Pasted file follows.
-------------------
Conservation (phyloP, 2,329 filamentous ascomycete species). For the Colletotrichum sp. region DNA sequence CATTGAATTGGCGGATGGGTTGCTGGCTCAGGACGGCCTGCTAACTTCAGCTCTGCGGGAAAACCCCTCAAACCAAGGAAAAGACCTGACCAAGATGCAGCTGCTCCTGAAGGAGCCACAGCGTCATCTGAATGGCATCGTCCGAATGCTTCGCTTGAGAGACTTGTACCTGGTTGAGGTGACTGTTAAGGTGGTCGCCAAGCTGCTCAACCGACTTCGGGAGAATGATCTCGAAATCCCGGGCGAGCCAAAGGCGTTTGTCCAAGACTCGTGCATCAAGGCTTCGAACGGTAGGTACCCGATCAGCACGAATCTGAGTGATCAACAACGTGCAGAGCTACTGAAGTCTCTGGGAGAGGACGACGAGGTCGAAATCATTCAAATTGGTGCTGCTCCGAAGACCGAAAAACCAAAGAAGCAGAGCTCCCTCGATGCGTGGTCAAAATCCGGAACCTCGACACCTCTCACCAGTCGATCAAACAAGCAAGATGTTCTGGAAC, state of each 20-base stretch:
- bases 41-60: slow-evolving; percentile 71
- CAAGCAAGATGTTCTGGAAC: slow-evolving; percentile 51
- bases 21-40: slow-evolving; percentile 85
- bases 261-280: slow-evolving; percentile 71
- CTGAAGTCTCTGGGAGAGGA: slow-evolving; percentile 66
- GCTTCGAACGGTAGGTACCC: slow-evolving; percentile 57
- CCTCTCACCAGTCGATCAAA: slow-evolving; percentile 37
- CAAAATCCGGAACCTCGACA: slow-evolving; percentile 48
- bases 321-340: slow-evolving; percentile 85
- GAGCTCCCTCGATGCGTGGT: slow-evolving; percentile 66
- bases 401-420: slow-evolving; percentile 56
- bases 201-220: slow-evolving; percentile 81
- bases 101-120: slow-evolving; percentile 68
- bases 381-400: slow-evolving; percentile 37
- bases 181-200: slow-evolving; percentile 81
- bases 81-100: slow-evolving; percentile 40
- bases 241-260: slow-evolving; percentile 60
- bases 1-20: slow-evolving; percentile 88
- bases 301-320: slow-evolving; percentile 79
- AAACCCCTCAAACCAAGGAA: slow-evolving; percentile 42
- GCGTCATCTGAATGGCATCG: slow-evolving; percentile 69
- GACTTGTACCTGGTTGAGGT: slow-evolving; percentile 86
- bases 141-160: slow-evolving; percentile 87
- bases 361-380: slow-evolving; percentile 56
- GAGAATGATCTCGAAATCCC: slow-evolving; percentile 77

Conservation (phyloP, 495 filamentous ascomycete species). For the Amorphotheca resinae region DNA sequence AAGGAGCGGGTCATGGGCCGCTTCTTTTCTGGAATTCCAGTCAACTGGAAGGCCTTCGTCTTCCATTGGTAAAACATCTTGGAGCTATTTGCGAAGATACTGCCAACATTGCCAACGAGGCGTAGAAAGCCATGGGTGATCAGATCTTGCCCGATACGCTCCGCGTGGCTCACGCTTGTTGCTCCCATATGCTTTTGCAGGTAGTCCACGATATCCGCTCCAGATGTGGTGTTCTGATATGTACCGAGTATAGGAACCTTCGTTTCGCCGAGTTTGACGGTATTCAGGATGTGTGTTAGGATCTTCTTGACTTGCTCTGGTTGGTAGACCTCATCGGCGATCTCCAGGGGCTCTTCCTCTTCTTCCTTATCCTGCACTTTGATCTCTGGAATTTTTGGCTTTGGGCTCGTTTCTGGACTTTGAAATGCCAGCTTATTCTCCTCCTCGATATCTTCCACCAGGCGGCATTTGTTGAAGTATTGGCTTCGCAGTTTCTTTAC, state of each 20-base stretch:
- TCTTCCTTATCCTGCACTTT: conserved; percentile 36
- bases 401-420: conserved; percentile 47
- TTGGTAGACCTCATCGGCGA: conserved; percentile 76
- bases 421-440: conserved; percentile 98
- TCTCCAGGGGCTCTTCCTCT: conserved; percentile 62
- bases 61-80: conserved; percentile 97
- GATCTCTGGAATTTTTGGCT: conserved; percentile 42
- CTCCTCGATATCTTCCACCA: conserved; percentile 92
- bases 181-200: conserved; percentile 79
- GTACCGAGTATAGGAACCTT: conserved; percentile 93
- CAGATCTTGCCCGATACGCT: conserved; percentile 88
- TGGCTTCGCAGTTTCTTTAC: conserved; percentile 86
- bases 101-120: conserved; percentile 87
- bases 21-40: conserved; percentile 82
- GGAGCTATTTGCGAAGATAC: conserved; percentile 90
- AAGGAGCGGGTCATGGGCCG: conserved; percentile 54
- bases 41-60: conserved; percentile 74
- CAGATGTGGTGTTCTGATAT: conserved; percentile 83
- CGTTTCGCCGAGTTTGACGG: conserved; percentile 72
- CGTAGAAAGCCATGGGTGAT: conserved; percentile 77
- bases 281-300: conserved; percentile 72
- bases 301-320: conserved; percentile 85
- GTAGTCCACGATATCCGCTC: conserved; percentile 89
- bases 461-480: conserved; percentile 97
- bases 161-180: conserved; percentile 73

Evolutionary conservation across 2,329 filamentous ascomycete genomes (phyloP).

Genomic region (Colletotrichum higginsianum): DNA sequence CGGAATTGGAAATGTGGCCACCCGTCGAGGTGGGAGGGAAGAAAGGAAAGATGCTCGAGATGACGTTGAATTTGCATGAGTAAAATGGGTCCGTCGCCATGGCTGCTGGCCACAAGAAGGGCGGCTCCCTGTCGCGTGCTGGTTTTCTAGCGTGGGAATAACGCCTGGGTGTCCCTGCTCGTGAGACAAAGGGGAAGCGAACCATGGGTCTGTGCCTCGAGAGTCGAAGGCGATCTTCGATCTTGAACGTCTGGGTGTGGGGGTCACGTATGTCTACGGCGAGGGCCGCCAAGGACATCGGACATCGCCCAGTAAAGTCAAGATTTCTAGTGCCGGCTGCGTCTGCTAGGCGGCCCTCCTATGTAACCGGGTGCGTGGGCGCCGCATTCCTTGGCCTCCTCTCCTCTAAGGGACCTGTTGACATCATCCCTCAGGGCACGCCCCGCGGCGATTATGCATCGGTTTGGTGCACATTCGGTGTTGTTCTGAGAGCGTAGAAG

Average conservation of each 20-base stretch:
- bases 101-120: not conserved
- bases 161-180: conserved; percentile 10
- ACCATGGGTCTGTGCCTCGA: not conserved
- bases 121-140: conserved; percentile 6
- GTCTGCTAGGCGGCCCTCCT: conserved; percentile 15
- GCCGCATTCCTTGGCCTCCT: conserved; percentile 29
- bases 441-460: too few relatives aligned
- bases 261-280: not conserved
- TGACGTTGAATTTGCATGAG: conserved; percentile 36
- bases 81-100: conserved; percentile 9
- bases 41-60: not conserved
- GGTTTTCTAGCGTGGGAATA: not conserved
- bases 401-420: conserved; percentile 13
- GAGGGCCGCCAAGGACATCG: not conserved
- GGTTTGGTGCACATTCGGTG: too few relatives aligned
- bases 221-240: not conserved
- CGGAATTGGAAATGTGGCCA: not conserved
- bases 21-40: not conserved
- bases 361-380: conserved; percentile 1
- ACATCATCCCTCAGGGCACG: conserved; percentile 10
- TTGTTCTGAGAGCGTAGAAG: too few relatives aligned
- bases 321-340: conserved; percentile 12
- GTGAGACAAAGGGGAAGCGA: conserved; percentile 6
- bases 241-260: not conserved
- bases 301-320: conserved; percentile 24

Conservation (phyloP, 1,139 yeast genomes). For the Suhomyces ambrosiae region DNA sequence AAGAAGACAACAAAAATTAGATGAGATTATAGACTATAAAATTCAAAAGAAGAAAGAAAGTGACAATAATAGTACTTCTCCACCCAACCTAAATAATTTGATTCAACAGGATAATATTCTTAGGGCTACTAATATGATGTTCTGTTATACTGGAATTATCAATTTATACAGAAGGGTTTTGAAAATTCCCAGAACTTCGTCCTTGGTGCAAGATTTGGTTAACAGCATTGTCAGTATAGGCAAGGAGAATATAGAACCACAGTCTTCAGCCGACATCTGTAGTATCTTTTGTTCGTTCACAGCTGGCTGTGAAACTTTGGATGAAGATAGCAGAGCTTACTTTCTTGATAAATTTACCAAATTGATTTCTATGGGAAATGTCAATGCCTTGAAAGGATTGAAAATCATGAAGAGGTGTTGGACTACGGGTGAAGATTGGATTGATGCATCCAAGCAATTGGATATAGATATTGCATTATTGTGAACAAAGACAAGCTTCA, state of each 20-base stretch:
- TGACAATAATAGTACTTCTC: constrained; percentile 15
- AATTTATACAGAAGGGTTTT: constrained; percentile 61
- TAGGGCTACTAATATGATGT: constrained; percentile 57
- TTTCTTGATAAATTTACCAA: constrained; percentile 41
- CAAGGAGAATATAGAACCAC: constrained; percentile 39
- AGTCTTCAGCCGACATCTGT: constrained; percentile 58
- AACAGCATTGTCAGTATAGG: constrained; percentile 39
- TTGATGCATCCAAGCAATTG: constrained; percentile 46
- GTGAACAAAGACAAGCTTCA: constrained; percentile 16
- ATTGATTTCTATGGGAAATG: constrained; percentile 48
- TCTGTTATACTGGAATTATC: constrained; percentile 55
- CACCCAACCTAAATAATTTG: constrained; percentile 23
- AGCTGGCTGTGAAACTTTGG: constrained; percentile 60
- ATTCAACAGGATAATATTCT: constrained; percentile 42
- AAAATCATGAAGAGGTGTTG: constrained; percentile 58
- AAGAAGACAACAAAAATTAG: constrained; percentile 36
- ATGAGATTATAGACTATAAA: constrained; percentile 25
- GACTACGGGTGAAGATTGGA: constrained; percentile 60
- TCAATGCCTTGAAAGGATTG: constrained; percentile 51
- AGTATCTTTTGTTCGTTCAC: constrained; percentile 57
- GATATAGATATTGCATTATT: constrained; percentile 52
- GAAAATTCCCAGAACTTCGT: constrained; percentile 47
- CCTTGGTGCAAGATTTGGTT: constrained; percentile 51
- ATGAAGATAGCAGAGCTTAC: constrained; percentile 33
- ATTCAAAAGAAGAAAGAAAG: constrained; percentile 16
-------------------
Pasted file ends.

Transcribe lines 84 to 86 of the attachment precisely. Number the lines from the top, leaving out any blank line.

- TAGGGCTACTAATATGATGT: constrained; percentile 57
- TTTCTTGATAAATTTACCAA: constrained; percentile 41
- CAAGGAGAATATAGAACCAC: constrained; percentile 39